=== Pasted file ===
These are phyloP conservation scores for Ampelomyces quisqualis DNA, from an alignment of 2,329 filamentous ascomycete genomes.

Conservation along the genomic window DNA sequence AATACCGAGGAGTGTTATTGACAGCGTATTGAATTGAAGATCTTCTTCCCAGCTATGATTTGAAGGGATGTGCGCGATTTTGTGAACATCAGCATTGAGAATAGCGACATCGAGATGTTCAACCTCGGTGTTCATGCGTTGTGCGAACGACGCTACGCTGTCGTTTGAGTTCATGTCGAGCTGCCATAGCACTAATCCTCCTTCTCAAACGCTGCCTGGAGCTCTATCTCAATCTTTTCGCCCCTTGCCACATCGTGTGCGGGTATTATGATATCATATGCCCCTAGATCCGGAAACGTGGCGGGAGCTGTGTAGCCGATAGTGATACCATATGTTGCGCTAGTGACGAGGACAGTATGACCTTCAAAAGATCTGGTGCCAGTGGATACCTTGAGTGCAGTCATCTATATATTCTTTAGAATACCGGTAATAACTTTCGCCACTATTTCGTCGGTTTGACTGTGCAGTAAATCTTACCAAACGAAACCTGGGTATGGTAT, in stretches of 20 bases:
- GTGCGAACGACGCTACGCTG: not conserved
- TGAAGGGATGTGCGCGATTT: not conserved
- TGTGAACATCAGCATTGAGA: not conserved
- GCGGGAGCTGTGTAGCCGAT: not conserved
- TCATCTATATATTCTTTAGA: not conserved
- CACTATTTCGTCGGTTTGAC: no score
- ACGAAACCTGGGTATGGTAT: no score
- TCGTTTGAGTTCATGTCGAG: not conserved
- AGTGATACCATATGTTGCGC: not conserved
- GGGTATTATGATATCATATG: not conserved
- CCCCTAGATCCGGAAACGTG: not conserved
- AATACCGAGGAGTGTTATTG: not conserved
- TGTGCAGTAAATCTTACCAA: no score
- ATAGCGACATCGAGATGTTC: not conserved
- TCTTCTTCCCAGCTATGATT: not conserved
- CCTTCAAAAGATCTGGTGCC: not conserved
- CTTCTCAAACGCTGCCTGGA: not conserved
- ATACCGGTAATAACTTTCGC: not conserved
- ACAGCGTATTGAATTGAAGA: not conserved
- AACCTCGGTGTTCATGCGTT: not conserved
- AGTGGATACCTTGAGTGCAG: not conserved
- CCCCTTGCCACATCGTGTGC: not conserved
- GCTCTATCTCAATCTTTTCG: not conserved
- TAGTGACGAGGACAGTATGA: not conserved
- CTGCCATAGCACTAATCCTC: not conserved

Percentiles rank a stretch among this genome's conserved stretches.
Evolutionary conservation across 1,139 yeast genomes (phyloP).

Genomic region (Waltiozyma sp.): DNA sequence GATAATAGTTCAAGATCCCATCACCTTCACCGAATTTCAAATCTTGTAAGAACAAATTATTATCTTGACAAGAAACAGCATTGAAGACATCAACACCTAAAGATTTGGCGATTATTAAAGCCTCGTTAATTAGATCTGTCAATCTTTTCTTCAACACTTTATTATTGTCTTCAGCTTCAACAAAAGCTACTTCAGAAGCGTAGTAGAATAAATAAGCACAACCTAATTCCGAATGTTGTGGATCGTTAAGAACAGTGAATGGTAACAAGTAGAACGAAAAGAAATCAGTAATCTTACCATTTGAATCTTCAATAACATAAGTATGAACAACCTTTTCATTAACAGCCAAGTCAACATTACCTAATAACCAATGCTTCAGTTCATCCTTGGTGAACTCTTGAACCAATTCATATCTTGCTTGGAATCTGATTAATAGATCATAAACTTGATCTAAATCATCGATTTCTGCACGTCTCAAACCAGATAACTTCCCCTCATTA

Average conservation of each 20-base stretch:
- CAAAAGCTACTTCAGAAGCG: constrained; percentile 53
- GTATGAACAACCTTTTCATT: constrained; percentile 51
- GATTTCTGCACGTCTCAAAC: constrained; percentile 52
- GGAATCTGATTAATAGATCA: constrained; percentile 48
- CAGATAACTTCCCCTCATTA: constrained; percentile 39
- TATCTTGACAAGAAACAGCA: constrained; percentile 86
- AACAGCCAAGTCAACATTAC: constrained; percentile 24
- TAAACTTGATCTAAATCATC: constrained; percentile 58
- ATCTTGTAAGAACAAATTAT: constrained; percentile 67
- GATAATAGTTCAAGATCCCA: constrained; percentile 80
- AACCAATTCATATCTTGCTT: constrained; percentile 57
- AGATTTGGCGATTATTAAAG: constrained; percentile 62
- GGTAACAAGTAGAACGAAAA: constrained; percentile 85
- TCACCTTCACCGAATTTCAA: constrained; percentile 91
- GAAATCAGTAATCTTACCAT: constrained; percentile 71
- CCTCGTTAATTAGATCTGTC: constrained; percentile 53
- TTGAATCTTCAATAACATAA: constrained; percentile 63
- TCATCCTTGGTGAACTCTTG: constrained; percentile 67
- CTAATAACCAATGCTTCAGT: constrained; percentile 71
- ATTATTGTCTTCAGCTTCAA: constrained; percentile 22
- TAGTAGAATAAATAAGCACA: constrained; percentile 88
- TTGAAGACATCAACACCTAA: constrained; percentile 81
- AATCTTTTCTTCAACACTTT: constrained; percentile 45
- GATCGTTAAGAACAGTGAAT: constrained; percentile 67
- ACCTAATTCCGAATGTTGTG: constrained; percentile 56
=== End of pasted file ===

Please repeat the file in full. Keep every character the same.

These are phyloP conservation scores for Ampelomyces quisqualis DNA, from an alignment of 2,329 filamentous ascomycete genomes.

Conservation along the genomic window DNA sequence AATACCGAGGAGTGTTATTGACAGCGTATTGAATTGAAGATCTTCTTCCCAGCTATGATTTGAAGGGATGTGCGCGATTTTGTGAACATCAGCATTGAGAATAGCGACATCGAGATGTTCAACCTCGGTGTTCATGCGTTGTGCGAACGACGCTACGCTGTCGTTTGAGTTCATGTCGAGCTGCCATAGCACTAATCCTCCTTCTCAAACGCTGCCTGGAGCTCTATCTCAATCTTTTCGCCCCTTGCCACATCGTGTGCGGGTATTATGATATCATATGCCCCTAGATCCGGAAACGTGGCGGGAGCTGTGTAGCCGATAGTGATACCATATGTTGCGCTAGTGACGAGGACAGTATGACCTTCAAAAGATCTGGTGCCAGTGGATACCTTGAGTGCAGTCATCTATATATTCTTTAGAATACCGGTAATAACTTTCGCCACTATTTCGTCGGTTTGACTGTGCAGTAAATCTTACCAAACGAAACCTGGGTATGGTAT, in stretches of 20 bases:
- GTGCGAACGACGCTACGCTG: not conserved
- TGAAGGGATGTGCGCGATTT: not conserved
- TGTGAACATCAGCATTGAGA: not conserved
- GCGGGAGCTGTGTAGCCGAT: not conserved
- TCATCTATATATTCTTTAGA: not conserved
- CACTATTTCGTCGGTTTGAC: no score
- ACGAAACCTGGGTATGGTAT: no score
- TCGTTTGAGTTCATGTCGAG: not conserved
- AGTGATACCATATGTTGCGC: not conserved
- GGGTATTATGATATCATATG: not conserved
- CCCCTAGATCCGGAAACGTG: not conserved
- AATACCGAGGAGTGTTATTG: not conserved
- TGTGCAGTAAATCTTACCAA: no score
- ATAGCGACATCGAGATGTTC: not conserved
- TCTTCTTCCCAGCTATGATT: not conserved
- CCTTCAAAAGATCTGGTGCC: not conserved
- CTTCTCAAACGCTGCCTGGA: not conserved
- ATACCGGTAATAACTTTCGC: not conserved
- ACAGCGTATTGAATTGAAGA: not conserved
- AACCTCGGTGTTCATGCGTT: not conserved
- AGTGGATACCTTGAGTGCAG: not conserved
- CCCCTTGCCACATCGTGTGC: not conserved
- GCTCTATCTCAATCTTTTCG: not conserved
- TAGTGACGAGGACAGTATGA: not conserved
- CTGCCATAGCACTAATCCTC: not conserved

Percentiles rank a stretch among this genome's conserved stretches.
Evolutionary conservation across 1,139 yeast genomes (phyloP).

Genomic region (Waltiozyma sp.): DNA sequence GATAATAGTTCAAGATCCCATCACCTTCACCGAATTTCAAATCTTGTAAGAACAAATTATTATCTTGACAAGAAACAGCATTGAAGACATCAACACCTAAAGATTTGGCGATTATTAAAGCCTCGTTAATTAGATCTGTCAATCTTTTCTTCAACACTTTATTATTGTCTTCAGCTTCAACAAAAGCTACTTCAGAAGCGTAGTAGAATAAATAAGCACAACCTAATTCCGAATGTTGTGGATCGTTAAGAACAGTGAATGGTAACAAGTAGAACGAAAAGAAATCAGTAATCTTACCATTTGAATCTTCAATAACATAAGTATGAACAACCTTTTCATTAACAGCCAAGTCAACATTACCTAATAACCAATGCTTCAGTTCATCCTTGGTGAACTCTTGAACCAATTCATATCTTGCTTGGAATCTGATTAATAGATCATAAACTTGATCTAAATCATCGATTTCTGCACGTCTCAAACCAGATAACTTCCCCTCATTA

Average conservation of each 20-base stretch:
- CAAAAGCTACTTCAGAAGCG: constrained; percentile 53
- GTATGAACAACCTTTTCATT: constrained; percentile 51
- GATTTCTGCACGTCTCAAAC: constrained; percentile 52
- GGAATCTGATTAATAGATCA: constrained; percentile 48
- CAGATAACTTCCCCTCATTA: constrained; percentile 39
- TATCTTGACAAGAAACAGCA: constrained; percentile 86
- AACAGCCAAGTCAACATTAC: constrained; percentile 24
- TAAACTTGATCTAAATCATC: constrained; percentile 58
- ATCTTGTAAGAACAAATTAT: constrained; percentile 67
- GATAATAGTTCAAGATCCCA: constrained; percentile 80
- AACCAATTCATATCTTGCTT: constrained; percentile 57
- AGATTTGGCGATTATTAAAG: constrained; percentile 62
- GGTAACAAGTAGAACGAAAA: constrained; percentile 85
- TCACCTTCACCGAATTTCAA: constrained; percentile 91
- GAAATCAGTAATCTTACCAT: constrained; percentile 71
- CCTCGTTAATTAGATCTGTC: constrained; percentile 53
- TTGAATCTTCAATAACATAA: constrained; percentile 63
- TCATCCTTGGTGAACTCTTG: constrained; percentile 67
- CTAATAACCAATGCTTCAGT: constrained; percentile 71
- ATTATTGTCTTCAGCTTCAA: constrained; percentile 22
- TAGTAGAATAAATAAGCACA: constrained; percentile 88
- TTGAAGACATCAACACCTAA: constrained; percentile 81
- AATCTTTTCTTCAACACTTT: constrained; percentile 45
- GATCGTTAAGAACAGTGAAT: constrained; percentile 67
- ACCTAATTCCGAATGTTGTG: constrained; percentile 56